There was no error in giving the People’s fourteenth instruction, under the foregoing authorities.
Objection is made to the People’s twelfth instruction, in that it is claimed it directs the jury to find the defendants guilty of murder, instead of allowing them to pass upon the question whether the defendants were guilty of murder or of the lesser offense of manslaughter. The instruction is as follows:
“No provocation, by words only, addressed to the person killing or to another in his presence, however opprobrious, will mitigate an intentional killing so as to reduce the killing to manslaughter; and although the jury may believe, from the evidence, that opprobrious epithets were used by the deceased to the defendant Wilbur McCoy in defendant Benjamin McCoy’s presence, yet if the jury further believe, from the evidence, beyond a reasonable doubt, that the defendants immediately or soon there-, after revenged themselves by the use of a dangerous and deadly weapon in a manner likely to cause the death of the deceased, and did thereby cause his death as charged, then the defendants are guilty of murder and the jury ought so to find, unless they shall further believe, from the evidence, that said killing was reduced to manslaughter, or was justifiable upon other grounds, or by other than the use by the deceased of such opprobrious language.”
The objection is not well taken. This instruction obviates the objection urged, by adding the words, “unless they shall further believe, from the evidence, that said killing was reduced to manslaughter, or was justifiable *232upon, other grounds, or by other than the use by the deceased of such opprobrious language.” Besides, the instruction is almost a literal copy of the instruction given in the series in the case of Jackson v. People, supra, which was approved by this court without the qualification contained in the foregoing instruction.
A similar objection is urged against the eighteenth instruction. The instruction begins, “If the jury believe, from the evidence, beyond a reasonable doubt,” etc., and then recites certain facts which, if believed by the jury, must have excluded every possible element of manslaughter or self-defense: “And if you further believe, from the evidence, that Benjamin McCoy was then and there present, and that he knew that his brother, Wilbur McCoy, was not in danger of his life nor in danger of receiving" great bodily harm, and that, knowing said facts, the said Benjamin McCoy interfered, and, with a deliberate mind and formed design to kill the deceased, did, with a revolver, shoot the deceased, then the defendant Benjamin McCoy is gaiilty of murder, and the jury should so find.” The jury were instructed by the People’s eig'hth and ninth instructions as to the statutory law concerning manslaughter, and were informed in the instructions as to the form of their verdict as to both murder and manslaughter, and were instructed iu other instructions that the defendants could be found guilty of murder or of the lesser crime of manslaughter. Section 140 of the Criminal Code, defining murder and malice, was given, in the language of the statute, in the People’s second instruction. This section defines express malice as follows: “Express malice is that deliberate intention unlawfully to take away the life of a fellow creature which is manifested by external circumstances capable of proof.” The instruction in the case at bar requires the jmy to believe that the homicide was deliberately and intentionally done, for it uses the words “with a deliberate mind and formed design to kill the deceased,” which is, intellect, with malice aforethought, and *233constitutes murder. In the case of Peri v. People, 65 Ill. 17, this court sustained an instruction which recited the facts in evidence, and which concluded, “then the defendant is guilty of willful murder, and the jury should find him guilty of murder.” In this case the jury were instructed, in other instructions, that they could find the defendants guilty of murder or could find them guilty of manslaughter, and could not have been misled.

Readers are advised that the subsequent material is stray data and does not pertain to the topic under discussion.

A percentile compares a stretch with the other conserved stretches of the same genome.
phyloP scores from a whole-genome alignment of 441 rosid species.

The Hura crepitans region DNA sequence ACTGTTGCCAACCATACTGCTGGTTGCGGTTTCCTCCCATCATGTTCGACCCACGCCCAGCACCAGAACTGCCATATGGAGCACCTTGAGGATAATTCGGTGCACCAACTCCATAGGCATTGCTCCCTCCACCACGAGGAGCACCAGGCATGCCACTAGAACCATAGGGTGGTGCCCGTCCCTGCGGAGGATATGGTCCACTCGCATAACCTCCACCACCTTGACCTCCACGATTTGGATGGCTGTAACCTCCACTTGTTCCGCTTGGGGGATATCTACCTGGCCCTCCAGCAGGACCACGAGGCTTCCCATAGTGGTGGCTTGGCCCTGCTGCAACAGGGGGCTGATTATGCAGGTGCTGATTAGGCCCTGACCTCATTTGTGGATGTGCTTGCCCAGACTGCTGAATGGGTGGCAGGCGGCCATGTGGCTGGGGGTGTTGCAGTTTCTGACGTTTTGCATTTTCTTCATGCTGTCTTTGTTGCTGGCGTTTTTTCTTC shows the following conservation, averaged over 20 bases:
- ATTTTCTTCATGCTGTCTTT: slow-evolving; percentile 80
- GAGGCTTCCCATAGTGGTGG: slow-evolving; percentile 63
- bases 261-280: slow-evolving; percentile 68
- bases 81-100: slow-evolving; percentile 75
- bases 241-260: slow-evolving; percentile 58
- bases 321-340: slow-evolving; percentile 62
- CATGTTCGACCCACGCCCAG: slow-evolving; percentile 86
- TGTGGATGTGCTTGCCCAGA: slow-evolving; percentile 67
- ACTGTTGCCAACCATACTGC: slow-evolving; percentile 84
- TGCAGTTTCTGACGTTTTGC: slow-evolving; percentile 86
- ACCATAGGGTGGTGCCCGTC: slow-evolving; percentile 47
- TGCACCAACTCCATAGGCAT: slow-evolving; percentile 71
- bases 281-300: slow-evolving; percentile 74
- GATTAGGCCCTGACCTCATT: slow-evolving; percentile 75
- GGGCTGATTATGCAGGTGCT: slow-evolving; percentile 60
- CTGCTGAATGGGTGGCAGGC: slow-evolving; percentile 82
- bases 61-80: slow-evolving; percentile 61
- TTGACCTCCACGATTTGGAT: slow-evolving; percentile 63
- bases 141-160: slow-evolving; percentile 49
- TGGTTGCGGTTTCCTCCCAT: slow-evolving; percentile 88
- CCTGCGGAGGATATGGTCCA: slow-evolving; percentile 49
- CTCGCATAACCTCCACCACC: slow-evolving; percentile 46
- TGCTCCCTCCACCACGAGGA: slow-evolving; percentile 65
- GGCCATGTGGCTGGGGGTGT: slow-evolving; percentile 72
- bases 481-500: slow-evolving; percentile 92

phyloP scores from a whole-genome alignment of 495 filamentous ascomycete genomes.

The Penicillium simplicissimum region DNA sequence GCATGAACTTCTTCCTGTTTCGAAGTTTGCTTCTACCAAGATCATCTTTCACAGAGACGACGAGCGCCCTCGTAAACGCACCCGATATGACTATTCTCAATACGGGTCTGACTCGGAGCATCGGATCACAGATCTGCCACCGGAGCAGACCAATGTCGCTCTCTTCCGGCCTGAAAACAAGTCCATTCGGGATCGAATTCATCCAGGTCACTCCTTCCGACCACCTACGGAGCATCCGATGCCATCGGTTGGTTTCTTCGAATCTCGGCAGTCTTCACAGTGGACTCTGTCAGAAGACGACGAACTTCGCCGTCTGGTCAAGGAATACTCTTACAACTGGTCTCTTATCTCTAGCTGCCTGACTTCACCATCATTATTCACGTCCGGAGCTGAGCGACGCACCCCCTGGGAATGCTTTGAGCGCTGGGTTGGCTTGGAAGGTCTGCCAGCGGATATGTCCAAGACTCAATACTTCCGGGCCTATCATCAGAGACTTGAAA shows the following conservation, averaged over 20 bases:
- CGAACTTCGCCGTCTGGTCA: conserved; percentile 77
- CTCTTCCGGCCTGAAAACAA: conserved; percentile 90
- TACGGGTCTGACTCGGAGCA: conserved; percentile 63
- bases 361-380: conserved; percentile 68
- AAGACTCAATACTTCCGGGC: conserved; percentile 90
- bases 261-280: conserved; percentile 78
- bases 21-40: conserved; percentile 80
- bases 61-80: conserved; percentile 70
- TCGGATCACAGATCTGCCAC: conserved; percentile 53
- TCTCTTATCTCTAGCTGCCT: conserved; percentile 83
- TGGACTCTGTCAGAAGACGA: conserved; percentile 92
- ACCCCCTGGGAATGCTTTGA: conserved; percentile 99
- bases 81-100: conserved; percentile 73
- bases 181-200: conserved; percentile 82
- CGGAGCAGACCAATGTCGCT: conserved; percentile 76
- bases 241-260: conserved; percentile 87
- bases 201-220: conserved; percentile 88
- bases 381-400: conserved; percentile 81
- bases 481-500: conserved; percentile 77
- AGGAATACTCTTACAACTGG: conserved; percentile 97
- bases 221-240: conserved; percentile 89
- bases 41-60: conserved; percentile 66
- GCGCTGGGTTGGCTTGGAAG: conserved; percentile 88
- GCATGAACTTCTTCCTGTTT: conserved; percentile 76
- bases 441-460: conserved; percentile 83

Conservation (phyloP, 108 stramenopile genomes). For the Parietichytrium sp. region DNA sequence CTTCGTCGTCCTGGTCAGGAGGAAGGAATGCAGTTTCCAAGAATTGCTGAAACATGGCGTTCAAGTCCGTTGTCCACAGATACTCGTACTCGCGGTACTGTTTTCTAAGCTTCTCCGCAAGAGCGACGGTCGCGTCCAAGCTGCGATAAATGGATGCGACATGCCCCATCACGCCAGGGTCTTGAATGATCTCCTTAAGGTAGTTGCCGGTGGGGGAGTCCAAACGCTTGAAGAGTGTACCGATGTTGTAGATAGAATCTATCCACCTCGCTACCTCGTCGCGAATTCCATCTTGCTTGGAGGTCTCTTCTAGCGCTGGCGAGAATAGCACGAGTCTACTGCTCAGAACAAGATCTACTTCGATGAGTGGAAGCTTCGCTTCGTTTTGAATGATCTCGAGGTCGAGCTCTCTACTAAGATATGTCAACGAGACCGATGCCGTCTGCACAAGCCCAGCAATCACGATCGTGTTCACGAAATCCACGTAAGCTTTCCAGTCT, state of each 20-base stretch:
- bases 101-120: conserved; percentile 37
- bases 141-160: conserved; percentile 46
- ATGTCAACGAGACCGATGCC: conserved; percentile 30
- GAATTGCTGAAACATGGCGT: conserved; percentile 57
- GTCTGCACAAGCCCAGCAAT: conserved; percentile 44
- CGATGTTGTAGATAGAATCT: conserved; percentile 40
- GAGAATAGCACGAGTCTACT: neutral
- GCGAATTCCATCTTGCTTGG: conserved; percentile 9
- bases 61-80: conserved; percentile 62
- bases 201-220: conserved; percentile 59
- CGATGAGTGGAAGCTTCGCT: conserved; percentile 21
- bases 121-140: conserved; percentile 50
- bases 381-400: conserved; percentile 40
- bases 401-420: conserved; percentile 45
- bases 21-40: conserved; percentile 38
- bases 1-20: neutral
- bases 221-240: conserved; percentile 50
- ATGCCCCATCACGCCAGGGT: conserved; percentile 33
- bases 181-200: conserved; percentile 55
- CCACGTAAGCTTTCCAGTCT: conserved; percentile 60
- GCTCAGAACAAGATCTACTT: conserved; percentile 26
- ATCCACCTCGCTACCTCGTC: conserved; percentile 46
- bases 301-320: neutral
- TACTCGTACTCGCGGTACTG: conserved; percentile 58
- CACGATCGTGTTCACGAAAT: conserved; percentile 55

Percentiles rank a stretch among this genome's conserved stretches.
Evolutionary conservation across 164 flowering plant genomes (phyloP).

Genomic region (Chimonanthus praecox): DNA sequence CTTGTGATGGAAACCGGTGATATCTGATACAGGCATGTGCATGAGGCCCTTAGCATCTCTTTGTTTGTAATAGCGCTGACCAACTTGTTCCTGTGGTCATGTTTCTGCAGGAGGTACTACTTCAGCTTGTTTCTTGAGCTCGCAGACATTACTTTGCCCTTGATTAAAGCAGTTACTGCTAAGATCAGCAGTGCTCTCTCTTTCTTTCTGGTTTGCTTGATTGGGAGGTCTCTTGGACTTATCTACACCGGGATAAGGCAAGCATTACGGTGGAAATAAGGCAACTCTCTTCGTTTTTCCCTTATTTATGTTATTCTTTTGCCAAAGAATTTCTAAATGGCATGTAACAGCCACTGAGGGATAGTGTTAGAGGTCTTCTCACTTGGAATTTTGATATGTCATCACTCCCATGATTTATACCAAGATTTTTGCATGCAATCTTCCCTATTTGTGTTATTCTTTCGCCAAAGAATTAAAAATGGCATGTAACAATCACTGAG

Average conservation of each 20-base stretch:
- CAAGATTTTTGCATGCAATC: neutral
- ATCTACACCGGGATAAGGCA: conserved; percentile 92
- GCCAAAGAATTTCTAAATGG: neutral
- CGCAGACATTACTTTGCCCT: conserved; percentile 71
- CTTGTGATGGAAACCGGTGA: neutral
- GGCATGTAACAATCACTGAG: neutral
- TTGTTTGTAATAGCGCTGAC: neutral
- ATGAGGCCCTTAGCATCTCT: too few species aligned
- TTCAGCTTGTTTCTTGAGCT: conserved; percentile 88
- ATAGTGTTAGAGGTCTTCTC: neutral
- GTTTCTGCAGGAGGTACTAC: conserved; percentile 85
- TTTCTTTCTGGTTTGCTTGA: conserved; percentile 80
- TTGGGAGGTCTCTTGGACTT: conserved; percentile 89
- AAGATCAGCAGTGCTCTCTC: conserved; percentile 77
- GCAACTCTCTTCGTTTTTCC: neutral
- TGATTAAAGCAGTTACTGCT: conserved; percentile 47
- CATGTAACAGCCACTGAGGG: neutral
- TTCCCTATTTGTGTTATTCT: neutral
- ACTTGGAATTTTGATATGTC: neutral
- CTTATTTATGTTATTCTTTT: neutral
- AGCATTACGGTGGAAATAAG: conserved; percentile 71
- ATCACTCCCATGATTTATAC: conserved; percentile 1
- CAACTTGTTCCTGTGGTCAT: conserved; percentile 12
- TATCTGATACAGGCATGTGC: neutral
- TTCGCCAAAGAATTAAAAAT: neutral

It is insisted that the trial court erred in refusing defendants’ first, second, twelfth and thirteenth instructions. The first and second refused instructions are embodied substantially in the twenty-sixth, twenty-seventh and seventh of defendants’ given instructions. The defendants’ seventh modified instruction was as follows:
“When a man’s conduct may be as consistently and as reasonably, from the evidence, be referred to one of two motives, one criminal and the other innocent, if is your duty to presume that such conduct is actuated by the innocent motive, and not the criminal.”
This covered sufficiently the idea embraced in the twelfth refused instruction. The thirteenth refused instruction is, in effect, that if there is a reasonable doubt in the minds of the jury as to which one of several persons or which one of the defendants fired the fatal shot, then they must acquit the defendants. The seventh instruction given for the defendants covers substantially the same legal principle,—that if the shot was fired by one of a crowd, or if the jury had any reasonable doubt, from the evidence, as to who fired it, their verdict should be not guilty.
The threats made by plaintiff in error shortly before the homicide, against deceased, were competent for the purpose of showing the animus with which the killing was done, and that an unfriendly feeling existed on the part of plaintiff in error against the deceased. Whether the threats were the result of momentary anger,—a slight difference on some trifling matter, such as would be likely *234to leave behind no trace of ill-will,—or was the expression of a deliberate intention, was for the jury to determine, under all the circumstances.
The remarks made by the State’s attorney, as found in the abstract, are not sufficient to warrant a reversal of the judgment.
The plaintiff in error claims it was error to allow the revolver to be taken by the jury. The revolver, and the bullet taken from the brain of the deceased, were both introduced in evidence. The defendants made nothing but a general objection, which was overruled, and the revolver and bullet were admitted in evidence. It was proper for the court to allow the revolver and bullet introduced in evidence to go to the jury. In the case of Yates v. People, 38 Ill. 528, cited by plaintiff in error, the pistol had not been introduced in evidence, and was sent to the jury to experiment with, without the knowledge of the court, the counsel or the prisoner,—an entirely different state of facts from the case under consideration.
After a careful consideration of the entire record, and believing that substantial justice has been done, and finding no substantial errors in the proceedings of the circuit court, the judgment will be affirmed.